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The Women of the Castle by Jessica Shattuck

The Women of the Castle (2017)

by Jessica Shattuck

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    The Nightingale by Kristin Hannah (amanaceerdh)
    amanaceerdh: both about women in the era of hitler

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Not what I expected. I expected that Marianne would 'rescue' more wives of the German resistance and they'd form a close bond. A community of women.

Actually, she finds only two, and one is an imposter. And this unlikely 'rescue' exposes ugly truths about each woman. Marianne is judgmental, not very self aware, yet she is steadfast and loyal and generous. Benita is so immature. Ania's story illustrates the story of many Germans who believed the Nazi government and the propaganda, until much too late. And now that ignorance seems much too unlikely to be credible.

I think I was expected something more like the typical WWII novel, of happy ending stories of love and steadfast waiting and hard work and luck and unbelievable odds. And then it occurred to me that can't happen here because it's from the German point of view. The national shame has to be part of this.

The characters were not that interesting, maybe because they weren't very likable. The chapters switch the point of view and the time loops back and forward a little, so it's easy not to get attached to anyone. ( )
  BeckiMarsh | May 26, 2017 |
This book has been getting lots of good reviews so I couldn’t wait to get my hands on it! The Women in the Castle is the story of three women who come to live together in a rundown castle at the end of World War II. It reminded me very much of “The Nightingale” by Kristin Hannah.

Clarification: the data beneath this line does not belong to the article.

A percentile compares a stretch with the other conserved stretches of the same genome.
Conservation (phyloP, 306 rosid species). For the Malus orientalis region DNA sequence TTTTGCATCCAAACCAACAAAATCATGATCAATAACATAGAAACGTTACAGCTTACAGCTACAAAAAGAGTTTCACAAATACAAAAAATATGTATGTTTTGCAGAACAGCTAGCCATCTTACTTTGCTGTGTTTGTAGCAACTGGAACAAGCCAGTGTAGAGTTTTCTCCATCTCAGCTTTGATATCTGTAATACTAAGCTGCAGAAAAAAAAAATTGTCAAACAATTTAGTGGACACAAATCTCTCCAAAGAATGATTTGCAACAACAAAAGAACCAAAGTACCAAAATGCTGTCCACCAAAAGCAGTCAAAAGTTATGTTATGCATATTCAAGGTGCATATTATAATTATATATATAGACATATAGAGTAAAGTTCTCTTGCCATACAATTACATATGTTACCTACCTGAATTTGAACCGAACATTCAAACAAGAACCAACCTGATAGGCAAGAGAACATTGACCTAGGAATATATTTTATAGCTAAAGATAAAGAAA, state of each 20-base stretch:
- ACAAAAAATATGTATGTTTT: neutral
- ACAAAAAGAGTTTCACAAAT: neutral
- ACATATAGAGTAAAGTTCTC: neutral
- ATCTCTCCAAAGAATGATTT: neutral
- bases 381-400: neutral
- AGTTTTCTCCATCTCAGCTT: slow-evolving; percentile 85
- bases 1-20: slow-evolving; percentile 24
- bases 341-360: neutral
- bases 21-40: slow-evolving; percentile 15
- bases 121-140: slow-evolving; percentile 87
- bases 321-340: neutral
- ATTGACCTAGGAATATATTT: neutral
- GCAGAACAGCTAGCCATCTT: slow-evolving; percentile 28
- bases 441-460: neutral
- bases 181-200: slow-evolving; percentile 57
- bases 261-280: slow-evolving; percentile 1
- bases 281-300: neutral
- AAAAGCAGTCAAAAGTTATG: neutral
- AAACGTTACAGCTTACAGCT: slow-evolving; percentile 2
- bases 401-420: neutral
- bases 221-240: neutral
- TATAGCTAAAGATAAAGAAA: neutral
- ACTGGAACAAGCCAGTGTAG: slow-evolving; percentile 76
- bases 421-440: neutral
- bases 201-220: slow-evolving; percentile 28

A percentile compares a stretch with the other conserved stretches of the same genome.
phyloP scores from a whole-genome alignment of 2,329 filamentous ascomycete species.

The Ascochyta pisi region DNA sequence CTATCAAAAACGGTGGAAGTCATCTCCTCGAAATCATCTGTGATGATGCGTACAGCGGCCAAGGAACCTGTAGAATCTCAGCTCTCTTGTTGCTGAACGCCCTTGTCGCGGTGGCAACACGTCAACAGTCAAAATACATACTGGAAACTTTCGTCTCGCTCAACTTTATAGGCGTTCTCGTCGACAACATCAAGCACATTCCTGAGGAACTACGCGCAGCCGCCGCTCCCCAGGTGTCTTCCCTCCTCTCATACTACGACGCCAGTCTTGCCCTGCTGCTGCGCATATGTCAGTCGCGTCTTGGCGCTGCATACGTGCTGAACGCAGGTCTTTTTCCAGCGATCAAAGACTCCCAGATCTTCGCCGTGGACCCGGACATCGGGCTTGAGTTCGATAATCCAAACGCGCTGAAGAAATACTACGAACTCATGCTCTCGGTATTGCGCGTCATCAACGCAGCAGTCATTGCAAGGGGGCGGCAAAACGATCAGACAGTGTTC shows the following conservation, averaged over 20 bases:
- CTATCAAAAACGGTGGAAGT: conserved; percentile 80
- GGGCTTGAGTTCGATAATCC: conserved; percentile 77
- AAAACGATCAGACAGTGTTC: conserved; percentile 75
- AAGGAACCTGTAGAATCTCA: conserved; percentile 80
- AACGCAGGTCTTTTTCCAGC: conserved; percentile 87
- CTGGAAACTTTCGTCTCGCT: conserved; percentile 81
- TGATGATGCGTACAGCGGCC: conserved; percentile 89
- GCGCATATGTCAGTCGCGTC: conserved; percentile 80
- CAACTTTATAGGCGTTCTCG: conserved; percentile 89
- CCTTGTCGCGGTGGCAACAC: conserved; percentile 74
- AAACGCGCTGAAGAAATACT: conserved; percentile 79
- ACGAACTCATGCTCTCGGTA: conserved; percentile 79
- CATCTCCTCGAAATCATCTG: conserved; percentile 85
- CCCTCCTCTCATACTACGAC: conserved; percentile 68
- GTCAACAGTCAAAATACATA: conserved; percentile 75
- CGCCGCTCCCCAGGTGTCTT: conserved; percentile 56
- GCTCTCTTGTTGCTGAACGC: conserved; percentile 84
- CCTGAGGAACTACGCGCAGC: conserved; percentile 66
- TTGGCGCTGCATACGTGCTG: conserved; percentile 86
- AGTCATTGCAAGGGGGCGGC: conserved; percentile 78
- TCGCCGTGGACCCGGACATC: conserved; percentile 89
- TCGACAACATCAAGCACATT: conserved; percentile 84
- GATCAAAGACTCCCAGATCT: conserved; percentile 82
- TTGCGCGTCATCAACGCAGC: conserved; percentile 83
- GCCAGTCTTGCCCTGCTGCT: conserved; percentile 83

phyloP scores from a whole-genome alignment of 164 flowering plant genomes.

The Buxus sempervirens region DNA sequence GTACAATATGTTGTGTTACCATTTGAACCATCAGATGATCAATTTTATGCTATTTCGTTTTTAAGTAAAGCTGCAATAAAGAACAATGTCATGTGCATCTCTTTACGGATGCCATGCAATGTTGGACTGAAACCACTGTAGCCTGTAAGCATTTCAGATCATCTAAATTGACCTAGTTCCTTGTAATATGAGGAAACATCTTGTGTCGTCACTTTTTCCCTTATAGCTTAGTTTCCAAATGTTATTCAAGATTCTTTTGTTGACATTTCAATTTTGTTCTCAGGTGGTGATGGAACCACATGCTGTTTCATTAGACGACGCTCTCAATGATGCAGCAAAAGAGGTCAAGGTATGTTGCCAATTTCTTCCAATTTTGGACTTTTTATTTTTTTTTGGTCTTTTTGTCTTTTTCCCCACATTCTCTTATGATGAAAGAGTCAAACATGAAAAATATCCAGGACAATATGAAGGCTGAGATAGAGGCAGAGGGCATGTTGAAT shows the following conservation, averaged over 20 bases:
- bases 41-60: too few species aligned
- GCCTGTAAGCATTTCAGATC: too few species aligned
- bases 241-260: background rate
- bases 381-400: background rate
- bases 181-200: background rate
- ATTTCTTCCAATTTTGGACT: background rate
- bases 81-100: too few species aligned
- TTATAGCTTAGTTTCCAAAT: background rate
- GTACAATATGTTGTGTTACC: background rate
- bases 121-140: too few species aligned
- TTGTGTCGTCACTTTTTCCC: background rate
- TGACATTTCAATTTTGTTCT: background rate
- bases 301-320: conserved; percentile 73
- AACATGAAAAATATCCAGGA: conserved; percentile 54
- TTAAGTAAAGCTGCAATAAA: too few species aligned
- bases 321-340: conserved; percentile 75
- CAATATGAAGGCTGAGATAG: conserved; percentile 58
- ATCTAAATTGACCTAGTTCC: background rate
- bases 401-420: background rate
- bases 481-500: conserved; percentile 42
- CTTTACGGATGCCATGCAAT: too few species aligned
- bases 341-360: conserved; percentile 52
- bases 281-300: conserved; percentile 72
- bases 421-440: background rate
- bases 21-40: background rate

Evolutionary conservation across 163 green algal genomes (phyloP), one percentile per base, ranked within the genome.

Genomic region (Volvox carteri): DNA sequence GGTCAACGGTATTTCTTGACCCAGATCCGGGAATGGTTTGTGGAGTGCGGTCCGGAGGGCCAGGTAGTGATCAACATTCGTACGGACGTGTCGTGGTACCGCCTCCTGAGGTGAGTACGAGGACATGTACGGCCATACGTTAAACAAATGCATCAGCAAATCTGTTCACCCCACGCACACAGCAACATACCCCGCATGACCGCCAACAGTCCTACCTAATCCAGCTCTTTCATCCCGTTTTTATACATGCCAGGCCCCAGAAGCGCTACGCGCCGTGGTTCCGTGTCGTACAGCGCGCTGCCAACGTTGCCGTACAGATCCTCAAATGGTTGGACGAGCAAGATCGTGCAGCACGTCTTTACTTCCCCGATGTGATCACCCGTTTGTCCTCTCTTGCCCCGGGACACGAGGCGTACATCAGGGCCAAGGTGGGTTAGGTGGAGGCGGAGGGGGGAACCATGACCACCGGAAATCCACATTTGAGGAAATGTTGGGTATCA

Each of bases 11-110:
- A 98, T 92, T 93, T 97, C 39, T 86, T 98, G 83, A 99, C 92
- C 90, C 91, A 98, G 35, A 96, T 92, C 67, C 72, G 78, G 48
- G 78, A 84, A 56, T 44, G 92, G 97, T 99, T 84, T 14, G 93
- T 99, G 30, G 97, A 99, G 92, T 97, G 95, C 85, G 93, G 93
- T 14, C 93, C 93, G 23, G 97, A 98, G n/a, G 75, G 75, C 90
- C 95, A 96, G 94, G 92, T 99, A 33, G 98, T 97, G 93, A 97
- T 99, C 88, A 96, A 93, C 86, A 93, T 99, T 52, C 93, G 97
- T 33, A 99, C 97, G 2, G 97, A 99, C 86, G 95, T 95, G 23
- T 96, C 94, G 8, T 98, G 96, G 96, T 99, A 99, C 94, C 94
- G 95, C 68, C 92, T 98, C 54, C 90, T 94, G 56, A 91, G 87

The prologue starts out pre-war, where Marianne von Lingenfel promises to be “the commander/protector of the wives and children” at a secret meeting her husband, her lifetime friend, and other men are having to plan actions against Hitler.
In order to honor her promise to her husband, best friend and the other husbands (who all were caught and killed for their actions) she sets out in search of the wives and children left behind after the war.
First she locates Martin, son of her beloved, deceased friend Connie. Next she tracks down Benita (mother of Martin/wife of Connie). It is obvious they have both been deeply affected by the war. Benita is broken, frail and withdrawn. Martin is quiet and subdued. Their love for each other keeps them going.
Marianne then discovers another resister’s wife (Ania) and her children and brings them to live with her at the castle. Marianne, Benita and Ania develop a friendship and live together many years. Throughout all of their stories you learn about each of their struggles for survival, their damaged souls, and the horrible ordeals they have all survived.
The book exposes all the horrors of the Hitler era and the effects of war. Secrets are revealed that affect the friendships the women have forged. Each woman has to come to terms with horrors from their past to move forward with their lives. I can’t say much more without revealing too much about the book. It was a very good novel about war, friendship, love, the power of the past and the will to survive. Highly recommended!!! ( )
  amanaceerdh | May 14, 2017 |
This review was written for LibraryThing Early Reviewers.
I have not yet received my copy of [The Women in the Castle] from the publisher, but will post a review. Thank you, [Early Reviewers} and LibraryThing!

Still waiting for my copy from the publisher as of May 20, 2017. Eager to read this one!
  hollysing | May 6, 2017 |
I won a copy from LibraryThings March 28, 2017, but have not received it as of May 5.
  kdabra4 | May 5, 2017 |
This review was written for LibraryThing Early Reviewers.